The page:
Who was the inventor? One might expect that a baker created the new device, but but the inventor was actually a jeweler: Otto Frederick Rohwedder (1880-1960).
Rohwedder Owned Jewelry Stores
By his early thirties, he owned three jewelry stores in St. Joseph, Missouri, and was quite successful. But Rohwedder was also a tinkerer. He loved investigating how to improve machines he used in the jewelry business.
He did the same with other challenges in his life, always seeking a “better way.” This was how he came up with the concept of a bread-slicing machine.
When he realized he was close to a breakthrough on his invention, Rohwedder sold his jewelry stores to fund the manufacture of the machines. He believed he would be successful with the new device so he took a job as security guard to support himself while he worked on final changes.
In 1917, a fire in the factory where he worked destroyed the prototype of the machine as well as the blueprints. This set Rohwedder back by several years. He again had to raise funds and re-create the machinery.
He was also at work on a companion device. Because sliced bread becomes stale more quickly, he wanted to automate the wrapping of the bread as it came out of the slicer.
Rohwedder got back to work. In 1927, he came up with a device that sliced and wrapped the bread in one process. The first machine was sold to friend and baker Frank Bench. Bench installed it in 1928 at the Chillicothe Baking Company in Chillicothe, Missouri.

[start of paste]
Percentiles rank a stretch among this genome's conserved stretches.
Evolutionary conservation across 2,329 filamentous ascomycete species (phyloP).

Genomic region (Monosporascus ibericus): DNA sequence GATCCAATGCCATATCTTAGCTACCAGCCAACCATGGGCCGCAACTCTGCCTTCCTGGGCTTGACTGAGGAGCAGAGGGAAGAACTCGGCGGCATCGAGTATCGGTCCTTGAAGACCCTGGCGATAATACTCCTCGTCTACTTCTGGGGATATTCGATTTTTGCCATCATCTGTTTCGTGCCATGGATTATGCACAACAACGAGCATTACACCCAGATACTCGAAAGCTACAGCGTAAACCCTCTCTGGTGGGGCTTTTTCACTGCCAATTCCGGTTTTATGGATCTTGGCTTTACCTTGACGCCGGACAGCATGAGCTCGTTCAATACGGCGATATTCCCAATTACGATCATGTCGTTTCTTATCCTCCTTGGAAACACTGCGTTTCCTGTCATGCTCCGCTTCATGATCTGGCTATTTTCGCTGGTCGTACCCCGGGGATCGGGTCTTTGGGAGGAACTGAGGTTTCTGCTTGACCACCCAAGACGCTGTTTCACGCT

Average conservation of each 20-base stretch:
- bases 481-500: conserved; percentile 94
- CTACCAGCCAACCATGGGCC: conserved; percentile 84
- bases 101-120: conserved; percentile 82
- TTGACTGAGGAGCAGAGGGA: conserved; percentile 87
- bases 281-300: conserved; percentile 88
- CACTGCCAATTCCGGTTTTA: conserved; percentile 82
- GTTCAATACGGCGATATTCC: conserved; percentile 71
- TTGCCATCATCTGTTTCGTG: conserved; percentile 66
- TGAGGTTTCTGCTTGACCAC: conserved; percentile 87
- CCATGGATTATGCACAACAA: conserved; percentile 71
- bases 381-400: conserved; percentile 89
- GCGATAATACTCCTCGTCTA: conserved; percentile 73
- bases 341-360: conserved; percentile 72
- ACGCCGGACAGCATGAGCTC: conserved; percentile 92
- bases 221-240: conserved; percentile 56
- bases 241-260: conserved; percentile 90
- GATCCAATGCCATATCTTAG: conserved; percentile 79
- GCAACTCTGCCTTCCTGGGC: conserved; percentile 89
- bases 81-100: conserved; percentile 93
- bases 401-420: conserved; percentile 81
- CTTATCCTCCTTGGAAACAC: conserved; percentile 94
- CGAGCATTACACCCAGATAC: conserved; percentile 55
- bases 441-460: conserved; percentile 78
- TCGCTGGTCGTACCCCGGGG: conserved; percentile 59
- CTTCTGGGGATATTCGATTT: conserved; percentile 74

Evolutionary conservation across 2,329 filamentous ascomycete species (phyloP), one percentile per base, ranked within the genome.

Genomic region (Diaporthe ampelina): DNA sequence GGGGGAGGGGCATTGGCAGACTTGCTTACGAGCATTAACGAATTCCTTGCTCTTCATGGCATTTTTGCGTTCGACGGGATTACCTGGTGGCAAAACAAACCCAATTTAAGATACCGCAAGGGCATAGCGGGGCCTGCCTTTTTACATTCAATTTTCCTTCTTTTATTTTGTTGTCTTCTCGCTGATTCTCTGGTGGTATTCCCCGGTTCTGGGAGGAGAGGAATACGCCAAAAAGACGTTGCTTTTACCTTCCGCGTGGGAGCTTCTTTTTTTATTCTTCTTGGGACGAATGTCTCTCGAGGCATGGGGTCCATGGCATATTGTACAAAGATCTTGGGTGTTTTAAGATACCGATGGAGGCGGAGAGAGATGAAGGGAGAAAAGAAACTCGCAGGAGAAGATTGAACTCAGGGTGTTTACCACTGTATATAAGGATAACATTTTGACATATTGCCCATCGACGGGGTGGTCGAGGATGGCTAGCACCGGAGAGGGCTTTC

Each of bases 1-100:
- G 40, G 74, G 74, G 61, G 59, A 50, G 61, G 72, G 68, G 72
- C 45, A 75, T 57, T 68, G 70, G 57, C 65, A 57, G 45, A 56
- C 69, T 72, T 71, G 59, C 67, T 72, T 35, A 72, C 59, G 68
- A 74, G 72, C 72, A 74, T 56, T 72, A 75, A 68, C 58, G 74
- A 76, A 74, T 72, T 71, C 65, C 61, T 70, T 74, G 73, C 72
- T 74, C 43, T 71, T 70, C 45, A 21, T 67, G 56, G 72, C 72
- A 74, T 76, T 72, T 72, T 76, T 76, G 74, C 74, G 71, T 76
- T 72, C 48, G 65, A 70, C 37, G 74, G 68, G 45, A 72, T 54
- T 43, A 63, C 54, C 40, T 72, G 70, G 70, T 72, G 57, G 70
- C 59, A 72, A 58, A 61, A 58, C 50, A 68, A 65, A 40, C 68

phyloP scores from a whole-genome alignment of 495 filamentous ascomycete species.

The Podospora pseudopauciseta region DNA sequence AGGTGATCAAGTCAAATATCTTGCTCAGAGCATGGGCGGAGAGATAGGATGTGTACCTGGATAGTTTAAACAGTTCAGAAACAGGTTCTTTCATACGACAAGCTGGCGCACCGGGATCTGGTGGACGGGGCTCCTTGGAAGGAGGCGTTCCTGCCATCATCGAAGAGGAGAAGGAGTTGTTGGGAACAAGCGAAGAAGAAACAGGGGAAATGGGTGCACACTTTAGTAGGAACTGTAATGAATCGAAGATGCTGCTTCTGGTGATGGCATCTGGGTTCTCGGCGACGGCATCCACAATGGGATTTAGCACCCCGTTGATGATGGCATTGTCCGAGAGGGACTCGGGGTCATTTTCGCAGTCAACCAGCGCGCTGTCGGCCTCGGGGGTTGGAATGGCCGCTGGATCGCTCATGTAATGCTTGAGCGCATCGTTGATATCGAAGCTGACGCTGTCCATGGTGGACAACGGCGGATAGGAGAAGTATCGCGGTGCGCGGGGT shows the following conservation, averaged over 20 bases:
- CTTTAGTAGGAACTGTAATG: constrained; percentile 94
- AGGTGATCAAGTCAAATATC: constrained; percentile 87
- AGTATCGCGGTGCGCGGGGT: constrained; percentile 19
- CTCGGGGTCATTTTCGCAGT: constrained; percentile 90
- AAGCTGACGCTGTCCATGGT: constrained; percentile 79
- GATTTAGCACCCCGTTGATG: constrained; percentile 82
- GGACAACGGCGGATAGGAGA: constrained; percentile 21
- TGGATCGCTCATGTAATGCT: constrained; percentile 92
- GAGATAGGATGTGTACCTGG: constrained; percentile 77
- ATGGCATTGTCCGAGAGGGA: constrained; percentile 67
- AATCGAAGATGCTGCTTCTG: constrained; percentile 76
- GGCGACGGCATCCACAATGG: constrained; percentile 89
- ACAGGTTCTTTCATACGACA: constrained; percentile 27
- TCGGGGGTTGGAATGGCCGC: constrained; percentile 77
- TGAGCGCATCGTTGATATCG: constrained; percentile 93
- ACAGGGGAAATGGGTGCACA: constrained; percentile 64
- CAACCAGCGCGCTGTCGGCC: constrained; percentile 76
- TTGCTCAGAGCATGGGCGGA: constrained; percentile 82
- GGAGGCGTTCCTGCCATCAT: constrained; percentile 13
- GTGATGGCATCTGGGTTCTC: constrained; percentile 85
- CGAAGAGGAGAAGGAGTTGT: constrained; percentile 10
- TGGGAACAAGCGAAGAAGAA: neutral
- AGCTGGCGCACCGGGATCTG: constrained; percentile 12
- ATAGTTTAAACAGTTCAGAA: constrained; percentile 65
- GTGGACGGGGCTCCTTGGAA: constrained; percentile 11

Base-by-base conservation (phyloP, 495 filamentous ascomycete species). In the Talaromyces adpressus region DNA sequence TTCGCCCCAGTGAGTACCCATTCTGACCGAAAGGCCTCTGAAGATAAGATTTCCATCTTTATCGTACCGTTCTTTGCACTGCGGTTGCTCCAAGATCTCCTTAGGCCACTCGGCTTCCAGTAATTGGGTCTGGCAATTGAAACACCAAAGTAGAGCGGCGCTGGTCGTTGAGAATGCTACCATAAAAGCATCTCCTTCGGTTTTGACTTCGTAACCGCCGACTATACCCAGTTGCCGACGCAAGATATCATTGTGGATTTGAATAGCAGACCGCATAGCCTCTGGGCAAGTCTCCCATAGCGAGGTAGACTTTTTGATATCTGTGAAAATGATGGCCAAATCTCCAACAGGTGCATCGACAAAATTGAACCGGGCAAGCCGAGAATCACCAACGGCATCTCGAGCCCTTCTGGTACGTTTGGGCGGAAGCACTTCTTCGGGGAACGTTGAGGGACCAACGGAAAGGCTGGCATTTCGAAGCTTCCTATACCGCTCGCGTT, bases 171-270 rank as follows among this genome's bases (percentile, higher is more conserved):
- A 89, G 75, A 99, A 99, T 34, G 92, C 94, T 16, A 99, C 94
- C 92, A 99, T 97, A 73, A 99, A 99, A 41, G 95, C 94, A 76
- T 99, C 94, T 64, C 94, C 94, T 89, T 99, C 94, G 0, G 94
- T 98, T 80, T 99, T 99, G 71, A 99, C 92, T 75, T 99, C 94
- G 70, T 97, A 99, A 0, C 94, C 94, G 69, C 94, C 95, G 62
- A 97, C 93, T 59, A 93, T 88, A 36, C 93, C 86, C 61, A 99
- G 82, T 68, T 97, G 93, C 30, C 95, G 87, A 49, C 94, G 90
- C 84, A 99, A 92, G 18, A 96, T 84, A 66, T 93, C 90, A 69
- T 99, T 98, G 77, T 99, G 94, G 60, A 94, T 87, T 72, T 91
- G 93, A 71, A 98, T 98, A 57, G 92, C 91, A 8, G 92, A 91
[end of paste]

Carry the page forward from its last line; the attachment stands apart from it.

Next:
First Sale of Sliced Bread
The first loaf of sliced bread was sold by the Chillicothe Baking Company that July.
The bread, advertised as “the greatest forward step in the baking industry since bread was wrapped,” caught on right away.
The pop-up toaster, invented in Britain in 1919 was just becoming popular in the U.S. Americans were very interested in buying pre-sliced bread where the thin, even slices would fit easily into the new toaster.
Unfortunately, Rohwedder ran into trouble. His machine was so popular that his manufacturing plant couldn’t keep up with demand. As a result, other manufacturers began to encroach on sales. Then as the Great Depression settled in, Rohwedder was forced to sell the factory and his patents.
No Sliced Bread During World War II
Surprisingly, sliced bread became part of war rationing, but for only a couple of months. In 1943, the War Rationing Board listed sliced bread among the items that were to be rationed. The reasoning was that it would reduce consumption of the waxed paper in which sliced loaves were wrapped.
Because steel was also rationed, the government did not want more bread-slicing machines to be made. Whether it was the concern over waxed paper or the idea that bread-slicing machines might continue to be made, the public was having none of it. There was so much public outcry that the government removed the ban. And the War Production Board was informed that there was plenty of waxed paper to supply the country for several years forward.
Today as much as 80 percent of all bread is sold sliced.
For another story on bread, click on Wonder Bread: The Most Famous White Bread.